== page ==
- Grade 2. A moderate stretch or tearing of a greater percentage of the muscle fibers. A snapping or pulling sensation may occur at the time of the injury and after the injury. There is more tenderness and pain, noticeable loss of strength, and sometimes bruising. Use of the leg is visibly impaired, and limping when walking is common.
- Grade 3. A severe tear of the muscle fibers, sometimes a complete muscle tear. A “popping” sound may be heard or felt when the injury occurs. Bruising is apparent, and sometimes a “dent” in the muscle where it is torn is visible beneath the skin. Use of the leg is extremely difficult, and putting weight on the leg is very painful.
When muscles are strained or torn, muscle fibers and other cells are disrupted and bleeding occurs, which causes bruising. Within a few hours of the injury, swelling can occur, causing the injured area to expand and feel tight and stiff.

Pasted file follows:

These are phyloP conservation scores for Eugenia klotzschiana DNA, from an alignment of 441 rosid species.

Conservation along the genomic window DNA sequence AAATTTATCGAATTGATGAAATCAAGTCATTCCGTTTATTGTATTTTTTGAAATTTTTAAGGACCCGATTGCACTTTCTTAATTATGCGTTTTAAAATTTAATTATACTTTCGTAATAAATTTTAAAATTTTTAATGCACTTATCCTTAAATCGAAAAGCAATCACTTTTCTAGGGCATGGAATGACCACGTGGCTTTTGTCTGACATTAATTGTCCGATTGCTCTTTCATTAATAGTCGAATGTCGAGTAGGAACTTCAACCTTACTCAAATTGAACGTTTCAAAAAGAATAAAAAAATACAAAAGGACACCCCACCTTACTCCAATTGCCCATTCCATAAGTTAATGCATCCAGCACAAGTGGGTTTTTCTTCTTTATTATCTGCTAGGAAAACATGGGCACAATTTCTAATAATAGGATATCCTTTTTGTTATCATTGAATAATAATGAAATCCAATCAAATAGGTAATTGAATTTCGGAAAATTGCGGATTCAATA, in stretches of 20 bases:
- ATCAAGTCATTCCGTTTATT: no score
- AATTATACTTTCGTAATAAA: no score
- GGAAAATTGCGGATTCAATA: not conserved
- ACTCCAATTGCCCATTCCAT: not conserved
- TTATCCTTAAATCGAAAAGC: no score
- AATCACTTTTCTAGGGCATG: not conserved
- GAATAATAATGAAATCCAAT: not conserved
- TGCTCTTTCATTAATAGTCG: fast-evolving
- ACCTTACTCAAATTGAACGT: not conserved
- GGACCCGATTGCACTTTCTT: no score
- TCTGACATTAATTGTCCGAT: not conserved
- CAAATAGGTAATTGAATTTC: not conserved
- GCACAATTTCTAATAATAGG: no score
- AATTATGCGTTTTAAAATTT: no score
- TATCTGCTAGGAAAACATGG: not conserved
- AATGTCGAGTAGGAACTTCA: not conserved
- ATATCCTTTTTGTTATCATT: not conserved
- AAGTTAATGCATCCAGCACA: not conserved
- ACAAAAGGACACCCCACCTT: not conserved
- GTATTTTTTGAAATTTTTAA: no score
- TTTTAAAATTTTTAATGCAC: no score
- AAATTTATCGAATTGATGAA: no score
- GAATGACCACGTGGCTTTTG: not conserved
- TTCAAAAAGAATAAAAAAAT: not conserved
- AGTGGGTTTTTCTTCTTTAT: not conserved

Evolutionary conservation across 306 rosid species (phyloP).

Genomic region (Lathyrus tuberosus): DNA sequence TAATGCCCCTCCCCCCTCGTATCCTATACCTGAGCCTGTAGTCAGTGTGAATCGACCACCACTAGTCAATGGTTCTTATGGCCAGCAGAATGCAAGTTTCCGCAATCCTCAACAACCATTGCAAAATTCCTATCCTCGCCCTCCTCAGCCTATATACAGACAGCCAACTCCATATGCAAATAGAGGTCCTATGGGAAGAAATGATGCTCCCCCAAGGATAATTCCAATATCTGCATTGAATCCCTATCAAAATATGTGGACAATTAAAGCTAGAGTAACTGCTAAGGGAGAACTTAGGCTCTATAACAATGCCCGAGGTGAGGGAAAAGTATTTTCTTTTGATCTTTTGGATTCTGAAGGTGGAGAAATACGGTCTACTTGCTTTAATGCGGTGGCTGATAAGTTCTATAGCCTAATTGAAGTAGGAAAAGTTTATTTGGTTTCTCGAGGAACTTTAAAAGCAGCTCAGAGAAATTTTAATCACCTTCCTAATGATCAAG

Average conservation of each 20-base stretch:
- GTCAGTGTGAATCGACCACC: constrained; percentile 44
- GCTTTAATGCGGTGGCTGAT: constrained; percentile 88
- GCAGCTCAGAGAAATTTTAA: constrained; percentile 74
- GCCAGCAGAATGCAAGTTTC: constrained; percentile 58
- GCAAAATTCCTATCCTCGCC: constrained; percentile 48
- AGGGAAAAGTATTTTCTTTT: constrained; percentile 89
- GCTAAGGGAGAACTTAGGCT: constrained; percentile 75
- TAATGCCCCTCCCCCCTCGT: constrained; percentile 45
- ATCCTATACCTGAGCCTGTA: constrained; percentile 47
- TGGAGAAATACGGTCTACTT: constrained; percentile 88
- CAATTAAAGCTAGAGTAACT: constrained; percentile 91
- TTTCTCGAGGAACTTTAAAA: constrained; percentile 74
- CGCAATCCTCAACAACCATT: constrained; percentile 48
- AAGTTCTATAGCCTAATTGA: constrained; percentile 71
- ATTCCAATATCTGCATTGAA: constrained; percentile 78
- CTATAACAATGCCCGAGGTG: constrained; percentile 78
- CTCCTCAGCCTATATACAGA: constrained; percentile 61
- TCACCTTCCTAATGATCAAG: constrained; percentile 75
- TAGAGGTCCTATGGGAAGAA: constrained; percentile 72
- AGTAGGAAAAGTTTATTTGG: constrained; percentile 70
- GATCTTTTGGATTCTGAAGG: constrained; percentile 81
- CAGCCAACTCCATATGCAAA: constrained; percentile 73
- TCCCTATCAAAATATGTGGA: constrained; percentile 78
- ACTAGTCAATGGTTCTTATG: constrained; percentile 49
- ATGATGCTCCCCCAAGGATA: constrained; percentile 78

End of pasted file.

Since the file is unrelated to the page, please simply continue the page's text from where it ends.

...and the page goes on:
After a severe calf strain, bruising may also be seen around the ankle or foot, as gravity pulls the escaped blood toward the lower part of the leg.
If you strain your calf muscles, you may feel:
- Sharp pain or weakness in the back of the lower leg. The pain can quickly resolve, or can persist.
- A throbbing pain at rest with sharp stabs of pain occurring when you try to stand or walk.
- A feeling of tightness or weakness in the calf area.
- Spasms (a gripping or severe tightening feeling in the calf muscle).
- Sharp pain in the back of the lower leg, when trying to stretch or move the ankle or knee.
- A “pop” or hear a “pop” sound at the time of injury (with a Grade 3 calf strain).
With a calf strain, you may experience:
- A snap or pull felt or heard at the time of injury (with a Grade 1 and 2 calf strain). A "pop" may be felt or heard at the time of injury of a Grade 3 calf strain.
- Pain and weakness in the calf area.
- Swelling in the area.
- Tightness in the area.
- Weakness in the calf when trying to walk, climb stairs, or stand.
- Limping when walking.
- Difficulty performing daily activities that require standing and walking.
- An inability to run or jump on the affected leg.
If you see your physical therapist first, your physical therapist will conduct a thorough evaluation that includes taking your health history. Your physical therapist will ask you: